President Donald Trump on Wednesday attacked senior Justice Department officials and former Attorney General Jeff Sessions in an apparent attempt to undermine the credibility of special counsel Robert Mueller’s probe.
Mueller was appointed by Deputy Attorney General Rod Rosenstein, who made that call because then-Attorney General Jeff Sessions had recused himself from matters related to Russia and election interference.
“I just won one of the greatest elections of all time in the history of this country — and even you will admit that — and now I have somebody writing a report that never got a vote?” Trump complained to reporters outside the White House.
Trump: “I just won one of the greatest elections of all time in the history of this country — and even you will admit that — and now I have somebody writing a report that never got a vote?” pic.twitter.com/jrxJ9wMbgT
— Matt Shuham (@mattshuham) March 20, 2019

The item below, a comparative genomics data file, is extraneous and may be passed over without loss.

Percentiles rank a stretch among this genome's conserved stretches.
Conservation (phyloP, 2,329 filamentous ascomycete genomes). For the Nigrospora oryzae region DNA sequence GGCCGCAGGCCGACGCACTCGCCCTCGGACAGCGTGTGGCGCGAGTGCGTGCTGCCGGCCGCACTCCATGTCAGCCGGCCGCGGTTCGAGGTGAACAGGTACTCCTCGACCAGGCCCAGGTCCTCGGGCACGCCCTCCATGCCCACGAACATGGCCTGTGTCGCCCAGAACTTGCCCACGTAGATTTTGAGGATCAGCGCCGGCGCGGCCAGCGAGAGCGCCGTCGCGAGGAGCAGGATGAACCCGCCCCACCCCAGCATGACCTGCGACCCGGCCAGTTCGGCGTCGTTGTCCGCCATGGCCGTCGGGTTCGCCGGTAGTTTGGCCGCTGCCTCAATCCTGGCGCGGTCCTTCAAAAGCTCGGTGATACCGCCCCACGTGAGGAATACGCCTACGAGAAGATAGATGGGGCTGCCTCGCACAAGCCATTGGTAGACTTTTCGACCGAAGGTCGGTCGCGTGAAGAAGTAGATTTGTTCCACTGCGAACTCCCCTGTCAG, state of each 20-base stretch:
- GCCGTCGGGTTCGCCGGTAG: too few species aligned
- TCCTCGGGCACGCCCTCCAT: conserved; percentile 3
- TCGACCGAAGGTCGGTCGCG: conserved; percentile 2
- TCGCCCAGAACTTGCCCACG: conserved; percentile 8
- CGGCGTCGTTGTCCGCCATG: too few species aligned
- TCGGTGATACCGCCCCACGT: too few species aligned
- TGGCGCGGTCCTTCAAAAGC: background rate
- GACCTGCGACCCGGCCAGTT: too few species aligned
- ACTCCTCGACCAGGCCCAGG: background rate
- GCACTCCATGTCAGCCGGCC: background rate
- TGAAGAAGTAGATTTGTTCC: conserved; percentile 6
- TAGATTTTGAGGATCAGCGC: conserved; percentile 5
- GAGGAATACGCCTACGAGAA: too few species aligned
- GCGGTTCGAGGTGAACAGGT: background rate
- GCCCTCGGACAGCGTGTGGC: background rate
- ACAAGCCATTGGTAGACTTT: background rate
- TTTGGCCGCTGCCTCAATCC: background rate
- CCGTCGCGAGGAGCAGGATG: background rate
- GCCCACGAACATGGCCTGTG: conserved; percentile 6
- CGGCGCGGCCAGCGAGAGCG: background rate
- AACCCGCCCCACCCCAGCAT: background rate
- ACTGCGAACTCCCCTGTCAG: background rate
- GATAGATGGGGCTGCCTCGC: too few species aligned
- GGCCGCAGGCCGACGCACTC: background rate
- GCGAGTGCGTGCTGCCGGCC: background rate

The President said earlier in his response that Sessions “didn’t have the courage to do it himself.”
In fact, Sessions recused himself months before Mueller’s appointment after revelations that he met twice with Russia’s ambassador to the United States during the 2016 campaign and subsequently failed to disclose the meetings as attorney general, when asked about contacts with Russians during a Senate Judiciary Committee hearing.
Trump on Wednesday referred to Rosenstein as “a deputy” who was “appointed,” and who then “appoint[ed] another man to write a report.”
“Explain that, because my voters don’t get it, and I don’t get it,” he added.
Trump, of course, nominated Rosenstein, who was confirmed by the Republican-controlled Senate in a 94-6 vote.
Trump also changed his tune again Wednesday on whether Mueller’s report should be public, this time saying “I don’t mind” the American public seeing the report, subject to Attorney General William Barr’s discretion.
Recently, Trump said there ought not be any report at all, and incorrectly called Mueller’s investigation illegal. And just after that, he told Republicans in Congress to go along with a non-binding resolution asserting that the report should be made public. That resolution passed with unanimous support in the House of Representatives; Sen. Lindsey Graham (R-SC) blocked a vote on it in the Senate.
“Let it come out,” Trump said Wednesday. “Let the people see it. That’s up to the attorney general.”